***

 All of us, then, who are mature should take such a view of things. And if on some point you think differently, that too God will make clear to you. Only let us live up to what we have already attained. (Philippians 3:15-16.)

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29 Responses to Putting The Comp/Egal Debate In Its Place

  1. Adam Shields says:

    I would have been surprised if they would’ve given a different answer. we all know that that’s the theologically correct answer.

    How that works out reality, that’s where comes down

    • Tim says:

      It was kind of a loaded question, wasn’t it? But the purpose was to load it up for discussion, and I think they did a great job explaining why people in various camps are all able to come together in Christ. I remember telling Aimee once about the supposed comp/egal split, “Divide schmivide. We’re all one in Jesus.”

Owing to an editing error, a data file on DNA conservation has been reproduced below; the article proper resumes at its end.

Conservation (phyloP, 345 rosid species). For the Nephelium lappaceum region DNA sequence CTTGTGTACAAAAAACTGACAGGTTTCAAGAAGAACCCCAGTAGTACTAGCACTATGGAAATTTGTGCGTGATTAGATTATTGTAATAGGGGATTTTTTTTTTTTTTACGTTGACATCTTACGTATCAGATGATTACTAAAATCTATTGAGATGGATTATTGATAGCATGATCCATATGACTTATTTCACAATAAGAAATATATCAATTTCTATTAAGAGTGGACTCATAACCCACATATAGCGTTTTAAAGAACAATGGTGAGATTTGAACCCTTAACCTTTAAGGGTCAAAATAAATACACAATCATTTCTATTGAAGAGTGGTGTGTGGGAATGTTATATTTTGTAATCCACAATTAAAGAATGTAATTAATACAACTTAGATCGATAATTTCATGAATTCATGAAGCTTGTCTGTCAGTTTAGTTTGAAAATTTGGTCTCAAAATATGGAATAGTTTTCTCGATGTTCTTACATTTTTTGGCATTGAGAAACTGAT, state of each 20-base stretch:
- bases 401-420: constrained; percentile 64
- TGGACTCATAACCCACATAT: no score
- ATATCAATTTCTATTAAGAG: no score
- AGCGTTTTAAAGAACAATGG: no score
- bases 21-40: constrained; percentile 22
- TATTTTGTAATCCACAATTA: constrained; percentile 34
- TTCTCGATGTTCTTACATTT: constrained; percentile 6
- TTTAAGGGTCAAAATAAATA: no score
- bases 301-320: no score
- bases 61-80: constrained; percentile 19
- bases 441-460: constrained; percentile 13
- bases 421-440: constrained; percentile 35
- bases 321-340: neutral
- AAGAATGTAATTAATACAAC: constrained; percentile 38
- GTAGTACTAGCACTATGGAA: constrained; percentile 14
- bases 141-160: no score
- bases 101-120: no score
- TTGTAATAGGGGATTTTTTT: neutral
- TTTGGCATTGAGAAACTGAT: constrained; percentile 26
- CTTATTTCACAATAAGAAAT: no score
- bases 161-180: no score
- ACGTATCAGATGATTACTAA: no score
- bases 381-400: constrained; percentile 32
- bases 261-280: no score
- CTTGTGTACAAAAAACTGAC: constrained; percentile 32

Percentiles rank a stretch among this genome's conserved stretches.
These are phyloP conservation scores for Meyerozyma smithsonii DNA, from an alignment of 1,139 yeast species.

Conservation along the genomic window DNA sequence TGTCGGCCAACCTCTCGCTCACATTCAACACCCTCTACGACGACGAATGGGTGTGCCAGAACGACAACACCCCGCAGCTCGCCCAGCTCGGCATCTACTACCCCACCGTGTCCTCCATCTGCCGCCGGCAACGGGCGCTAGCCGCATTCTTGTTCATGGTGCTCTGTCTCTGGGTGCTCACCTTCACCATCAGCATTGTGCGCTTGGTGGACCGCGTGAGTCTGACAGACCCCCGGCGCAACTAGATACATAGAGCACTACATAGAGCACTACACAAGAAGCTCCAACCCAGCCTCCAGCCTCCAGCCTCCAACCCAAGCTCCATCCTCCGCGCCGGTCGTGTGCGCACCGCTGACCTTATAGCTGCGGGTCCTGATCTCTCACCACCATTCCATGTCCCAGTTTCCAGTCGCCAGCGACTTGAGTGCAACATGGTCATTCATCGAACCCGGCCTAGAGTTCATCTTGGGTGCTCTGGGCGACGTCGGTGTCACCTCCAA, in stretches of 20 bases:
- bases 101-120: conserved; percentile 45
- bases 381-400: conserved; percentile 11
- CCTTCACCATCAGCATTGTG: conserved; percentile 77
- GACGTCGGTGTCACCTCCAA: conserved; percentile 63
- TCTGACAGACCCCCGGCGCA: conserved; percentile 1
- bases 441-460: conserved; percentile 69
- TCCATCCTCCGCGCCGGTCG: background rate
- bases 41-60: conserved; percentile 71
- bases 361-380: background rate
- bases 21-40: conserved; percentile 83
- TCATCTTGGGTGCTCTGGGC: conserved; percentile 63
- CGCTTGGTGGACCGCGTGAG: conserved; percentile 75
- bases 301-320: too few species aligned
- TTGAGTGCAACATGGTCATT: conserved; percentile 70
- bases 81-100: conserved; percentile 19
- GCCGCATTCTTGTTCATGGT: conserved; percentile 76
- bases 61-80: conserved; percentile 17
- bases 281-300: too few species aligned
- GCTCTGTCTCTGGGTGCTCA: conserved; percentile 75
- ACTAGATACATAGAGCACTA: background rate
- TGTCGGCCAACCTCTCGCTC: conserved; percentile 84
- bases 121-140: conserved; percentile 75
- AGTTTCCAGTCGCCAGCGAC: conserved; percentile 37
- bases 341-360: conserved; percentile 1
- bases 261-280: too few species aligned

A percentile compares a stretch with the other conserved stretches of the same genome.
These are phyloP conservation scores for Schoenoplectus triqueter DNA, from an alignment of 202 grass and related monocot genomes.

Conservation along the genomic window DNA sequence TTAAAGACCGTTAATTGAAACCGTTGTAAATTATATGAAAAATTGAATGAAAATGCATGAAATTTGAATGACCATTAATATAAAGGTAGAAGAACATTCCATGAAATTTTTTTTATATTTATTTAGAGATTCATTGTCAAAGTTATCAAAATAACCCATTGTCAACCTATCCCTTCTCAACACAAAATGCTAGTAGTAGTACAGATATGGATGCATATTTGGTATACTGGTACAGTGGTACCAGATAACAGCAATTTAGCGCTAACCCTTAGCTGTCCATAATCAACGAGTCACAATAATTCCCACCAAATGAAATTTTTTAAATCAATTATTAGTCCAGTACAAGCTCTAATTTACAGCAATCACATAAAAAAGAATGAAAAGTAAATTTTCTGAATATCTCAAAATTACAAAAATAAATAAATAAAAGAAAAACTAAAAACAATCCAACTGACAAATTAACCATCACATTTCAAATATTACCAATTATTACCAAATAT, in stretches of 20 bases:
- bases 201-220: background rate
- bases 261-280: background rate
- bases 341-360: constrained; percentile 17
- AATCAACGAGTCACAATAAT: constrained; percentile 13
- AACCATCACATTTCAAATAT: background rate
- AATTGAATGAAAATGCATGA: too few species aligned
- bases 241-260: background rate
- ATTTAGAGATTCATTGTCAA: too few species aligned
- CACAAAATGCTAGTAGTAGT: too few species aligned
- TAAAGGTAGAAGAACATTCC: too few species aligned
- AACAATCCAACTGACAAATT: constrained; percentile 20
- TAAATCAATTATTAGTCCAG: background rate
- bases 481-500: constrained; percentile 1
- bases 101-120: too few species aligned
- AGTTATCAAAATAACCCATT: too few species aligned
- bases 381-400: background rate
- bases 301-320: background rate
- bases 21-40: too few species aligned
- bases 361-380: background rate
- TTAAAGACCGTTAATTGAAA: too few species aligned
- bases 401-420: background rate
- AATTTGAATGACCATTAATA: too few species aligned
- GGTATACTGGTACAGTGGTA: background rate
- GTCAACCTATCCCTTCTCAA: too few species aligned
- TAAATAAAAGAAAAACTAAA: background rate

• Adam Shields says:

        We are all one in Jesus. But I think that plasters over some issues where it is ok to divide. Not to the extent that we reject the Christianity of those that disagree with us, but to the extent that we allow others to express their Christianity in ways we are not comfortable with.

        Your last post I think is an example of this, you did not say, “Divide schmivide Wilson and all the rest of us are one in Jesus Christ.” You called out Wilson’s poor theology, history and showed how it affects his ministry and why those that accept much of the rest of his theology uncritically should rethink that.

        And there are many on both sides that have similar (if not quite as extreme) views around the issue of women in ministry.

        I am all for viewing the body of Christ as a whole. I am all for speaking well of other streams of Christianity, even if you are not completely sure of their theology. But I also think there is a place for saying, ‘I can’t hang out with you right now.’

        I deleted my RSS feed of Challies blog last week. Much of what Challies says I think it right and good and I in no way question his Christianity. But Challies has a blind spot about Catholicism. He listed Pope Francis as one of the great ‘false teachers’ in a series of blog posts. And many of his commenters go even further.